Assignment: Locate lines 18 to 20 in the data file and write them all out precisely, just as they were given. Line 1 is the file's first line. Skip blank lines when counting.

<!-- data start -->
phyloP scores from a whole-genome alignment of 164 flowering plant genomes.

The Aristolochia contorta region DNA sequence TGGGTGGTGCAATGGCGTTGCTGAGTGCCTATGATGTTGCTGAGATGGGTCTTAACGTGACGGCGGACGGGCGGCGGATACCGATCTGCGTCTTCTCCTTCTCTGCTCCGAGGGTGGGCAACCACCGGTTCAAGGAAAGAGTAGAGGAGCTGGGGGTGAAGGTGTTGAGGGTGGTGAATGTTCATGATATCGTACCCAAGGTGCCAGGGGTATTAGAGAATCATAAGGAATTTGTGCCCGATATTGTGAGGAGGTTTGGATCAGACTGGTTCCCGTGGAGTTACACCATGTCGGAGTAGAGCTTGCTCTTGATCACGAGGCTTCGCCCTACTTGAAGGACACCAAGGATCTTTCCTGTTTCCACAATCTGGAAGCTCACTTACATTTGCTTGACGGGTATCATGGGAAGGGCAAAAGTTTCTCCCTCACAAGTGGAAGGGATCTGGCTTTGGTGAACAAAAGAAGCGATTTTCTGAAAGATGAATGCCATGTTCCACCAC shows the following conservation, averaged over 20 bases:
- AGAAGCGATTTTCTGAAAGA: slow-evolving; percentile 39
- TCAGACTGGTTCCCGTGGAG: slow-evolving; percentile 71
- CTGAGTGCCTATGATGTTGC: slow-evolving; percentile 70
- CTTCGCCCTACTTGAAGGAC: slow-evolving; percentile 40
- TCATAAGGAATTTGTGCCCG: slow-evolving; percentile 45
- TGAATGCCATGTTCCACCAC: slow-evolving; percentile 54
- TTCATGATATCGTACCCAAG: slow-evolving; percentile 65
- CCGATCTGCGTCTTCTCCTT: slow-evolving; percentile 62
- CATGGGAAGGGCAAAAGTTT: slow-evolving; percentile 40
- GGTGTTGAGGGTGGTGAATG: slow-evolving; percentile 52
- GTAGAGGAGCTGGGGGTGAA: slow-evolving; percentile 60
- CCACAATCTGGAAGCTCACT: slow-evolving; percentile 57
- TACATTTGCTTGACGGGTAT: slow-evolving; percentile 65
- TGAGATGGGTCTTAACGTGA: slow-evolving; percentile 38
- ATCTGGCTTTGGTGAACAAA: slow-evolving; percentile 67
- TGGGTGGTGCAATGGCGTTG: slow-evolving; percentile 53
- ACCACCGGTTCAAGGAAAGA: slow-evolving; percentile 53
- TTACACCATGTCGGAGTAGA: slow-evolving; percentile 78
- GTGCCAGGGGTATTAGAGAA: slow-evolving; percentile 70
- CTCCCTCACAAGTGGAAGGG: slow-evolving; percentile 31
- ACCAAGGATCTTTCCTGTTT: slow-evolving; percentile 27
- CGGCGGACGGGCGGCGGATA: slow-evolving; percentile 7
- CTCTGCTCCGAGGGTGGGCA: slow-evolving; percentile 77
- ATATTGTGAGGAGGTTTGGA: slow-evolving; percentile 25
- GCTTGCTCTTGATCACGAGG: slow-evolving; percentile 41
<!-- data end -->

- TGGGTGGTGCAATGGCGTTG: slow-evolving; percentile 53
- ACCACCGGTTCAAGGAAAGA: slow-evolving; percentile 53
- TTACACCATGTCGGAGTAGA: slow-evolving; percentile 78